Hamlet Peralta, the 36-year-old former owner of a Manhattan restaurant, is accused of soliciting investors for a fake wholesale liquor business and then using almost all of their money to either pay himself or pay back other investors, according to Manhattan U.S. Attorney Preet Bharara.
Peralta, a former drug dealer who served three years in federal prison beginning in 1996, fleeced more than $12 million out of his victims in the Ponzi scheme, law enforcement officials said.
The scam lasted from around July 2013 to 2014, when Peralta told multiple investors that money they gave him would be used in a profitable wholesale liquor distribution business and promised them high return rates, officials said.
However, he put no more than $700,000 of the millions he received toward wholesale liquor and used the remaining funds to wire money to himself, withdraw large amounts of cash, repay other investors and pay for personal expenses apart from liquor, according to prosecutors.
Peralta told one investor who frequently went to his restaurant, Hudson River Café, that he owned a business called West 125th Street Liquors and had been exclusively approved to distribute wine to a national restaurant supply company, but he actually did not own the business and had not been approved as a wine distributor for the company, feds said.
This investor gave Peralta more than $3.5 million throughout the next year, most of which was used for purposes like paying for restaurant bills and fancy clothes or paying back other investors, according to law enforcement officials.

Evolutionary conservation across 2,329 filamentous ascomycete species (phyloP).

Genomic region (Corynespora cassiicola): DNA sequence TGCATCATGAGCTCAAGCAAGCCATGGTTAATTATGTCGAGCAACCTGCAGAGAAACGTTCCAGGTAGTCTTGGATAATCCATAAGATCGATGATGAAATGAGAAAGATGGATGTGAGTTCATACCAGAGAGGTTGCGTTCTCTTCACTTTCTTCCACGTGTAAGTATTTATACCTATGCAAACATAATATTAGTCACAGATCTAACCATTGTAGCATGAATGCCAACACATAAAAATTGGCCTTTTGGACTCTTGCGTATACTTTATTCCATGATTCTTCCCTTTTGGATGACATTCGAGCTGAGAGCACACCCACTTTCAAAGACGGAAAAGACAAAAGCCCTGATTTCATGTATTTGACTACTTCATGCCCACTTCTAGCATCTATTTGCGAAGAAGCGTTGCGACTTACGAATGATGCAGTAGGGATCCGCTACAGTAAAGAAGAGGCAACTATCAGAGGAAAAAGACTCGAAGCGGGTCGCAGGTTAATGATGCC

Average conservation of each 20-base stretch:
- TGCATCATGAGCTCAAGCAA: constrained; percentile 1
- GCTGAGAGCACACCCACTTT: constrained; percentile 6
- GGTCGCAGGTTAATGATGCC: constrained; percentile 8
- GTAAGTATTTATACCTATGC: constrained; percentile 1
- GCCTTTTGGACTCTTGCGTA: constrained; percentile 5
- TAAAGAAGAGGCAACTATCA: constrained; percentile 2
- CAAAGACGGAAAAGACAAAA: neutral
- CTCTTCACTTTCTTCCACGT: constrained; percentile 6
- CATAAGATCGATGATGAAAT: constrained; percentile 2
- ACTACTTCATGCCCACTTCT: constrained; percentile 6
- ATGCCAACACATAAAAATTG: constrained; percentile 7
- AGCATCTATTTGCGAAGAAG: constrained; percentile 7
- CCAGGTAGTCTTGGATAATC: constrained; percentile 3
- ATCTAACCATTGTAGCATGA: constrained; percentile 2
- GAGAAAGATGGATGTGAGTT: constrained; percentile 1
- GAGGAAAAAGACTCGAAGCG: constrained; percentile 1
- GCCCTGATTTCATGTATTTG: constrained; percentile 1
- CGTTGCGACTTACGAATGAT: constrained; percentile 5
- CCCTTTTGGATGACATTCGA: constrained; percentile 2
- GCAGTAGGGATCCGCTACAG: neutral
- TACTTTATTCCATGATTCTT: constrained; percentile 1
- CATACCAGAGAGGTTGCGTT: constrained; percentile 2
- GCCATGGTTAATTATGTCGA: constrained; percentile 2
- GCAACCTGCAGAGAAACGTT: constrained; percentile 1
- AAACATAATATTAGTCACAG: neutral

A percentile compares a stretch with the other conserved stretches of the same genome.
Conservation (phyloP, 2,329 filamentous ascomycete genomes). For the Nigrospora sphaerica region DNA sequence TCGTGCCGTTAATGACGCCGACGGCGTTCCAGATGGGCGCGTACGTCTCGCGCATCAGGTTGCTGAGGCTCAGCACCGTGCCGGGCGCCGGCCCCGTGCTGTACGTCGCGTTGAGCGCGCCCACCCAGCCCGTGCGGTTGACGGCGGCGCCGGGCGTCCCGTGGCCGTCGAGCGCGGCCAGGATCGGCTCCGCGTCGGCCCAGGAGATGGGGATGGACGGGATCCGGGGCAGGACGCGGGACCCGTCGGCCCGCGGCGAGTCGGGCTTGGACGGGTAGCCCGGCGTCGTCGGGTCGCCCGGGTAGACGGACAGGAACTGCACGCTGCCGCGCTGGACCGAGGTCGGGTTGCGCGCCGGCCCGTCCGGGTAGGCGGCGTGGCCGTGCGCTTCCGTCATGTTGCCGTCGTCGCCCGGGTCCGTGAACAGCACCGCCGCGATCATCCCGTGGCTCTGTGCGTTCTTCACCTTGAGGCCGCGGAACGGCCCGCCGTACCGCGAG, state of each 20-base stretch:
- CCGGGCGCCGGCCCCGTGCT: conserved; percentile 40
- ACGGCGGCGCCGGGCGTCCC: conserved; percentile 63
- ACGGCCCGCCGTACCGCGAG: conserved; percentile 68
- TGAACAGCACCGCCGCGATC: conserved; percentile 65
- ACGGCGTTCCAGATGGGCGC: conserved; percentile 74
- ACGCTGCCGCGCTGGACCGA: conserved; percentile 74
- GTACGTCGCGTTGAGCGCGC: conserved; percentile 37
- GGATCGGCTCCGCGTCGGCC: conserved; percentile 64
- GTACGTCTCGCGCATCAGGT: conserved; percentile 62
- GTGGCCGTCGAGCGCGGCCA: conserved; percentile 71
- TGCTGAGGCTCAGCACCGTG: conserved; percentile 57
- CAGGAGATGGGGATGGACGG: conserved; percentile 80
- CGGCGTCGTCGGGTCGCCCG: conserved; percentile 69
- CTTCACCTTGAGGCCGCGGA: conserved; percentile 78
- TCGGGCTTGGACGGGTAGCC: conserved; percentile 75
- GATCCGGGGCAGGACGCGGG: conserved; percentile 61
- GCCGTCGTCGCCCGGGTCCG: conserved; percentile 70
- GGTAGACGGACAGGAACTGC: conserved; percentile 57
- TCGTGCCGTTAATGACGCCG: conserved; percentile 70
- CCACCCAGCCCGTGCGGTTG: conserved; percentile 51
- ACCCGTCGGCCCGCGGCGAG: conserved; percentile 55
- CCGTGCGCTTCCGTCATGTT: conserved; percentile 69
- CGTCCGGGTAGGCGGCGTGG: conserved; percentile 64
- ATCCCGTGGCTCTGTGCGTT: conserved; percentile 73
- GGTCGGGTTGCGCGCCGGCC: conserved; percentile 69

Peralta's sister, whose bank account was used for the Ponzi scheme, gave up her brother when investigators confronted her, sources said.
FBI agents arrested him in Macon, Ga., on Thursday, and he has been charged with one count of wire fraud, which carries a maximum sentence of 20 years in prison.
Peralta has also been sued for wage theft by the bartenders and wait staff of the Hudson Café, which has since been closed.
It is unclear which of the Brooklyn businessmen with ties to de Blasio is involved in both the federal probe into the NYPD and in Peralta's Ponzi scheme.
The NYPD investigation is centered on allegations that officers accepted international trips, cash and other gifts from the two businessmen in exchange for favors, such as police escorts to the airport.
NYPD Commissioner Bill Bratton stripped two high-ranking officers of their guns and badges and transferred two others on Thursday as a result of the probe.
The arrest of Peralta was a collaboration between the NYPD and federal investigators, and Bratton praised their work in a statement.
“As alleged, Hamlet Peralta violated the trust that investors placed in his fictitious wholesale liquor business venture by spending millions of his victim’s investments on clothes, food, and to continue the scheme," he said. "Thanks to the NYPD investigators and our federal law enforcement partners, Peralta will be held accountable for his actions.”
A message left with his lawyer was not immediately returned.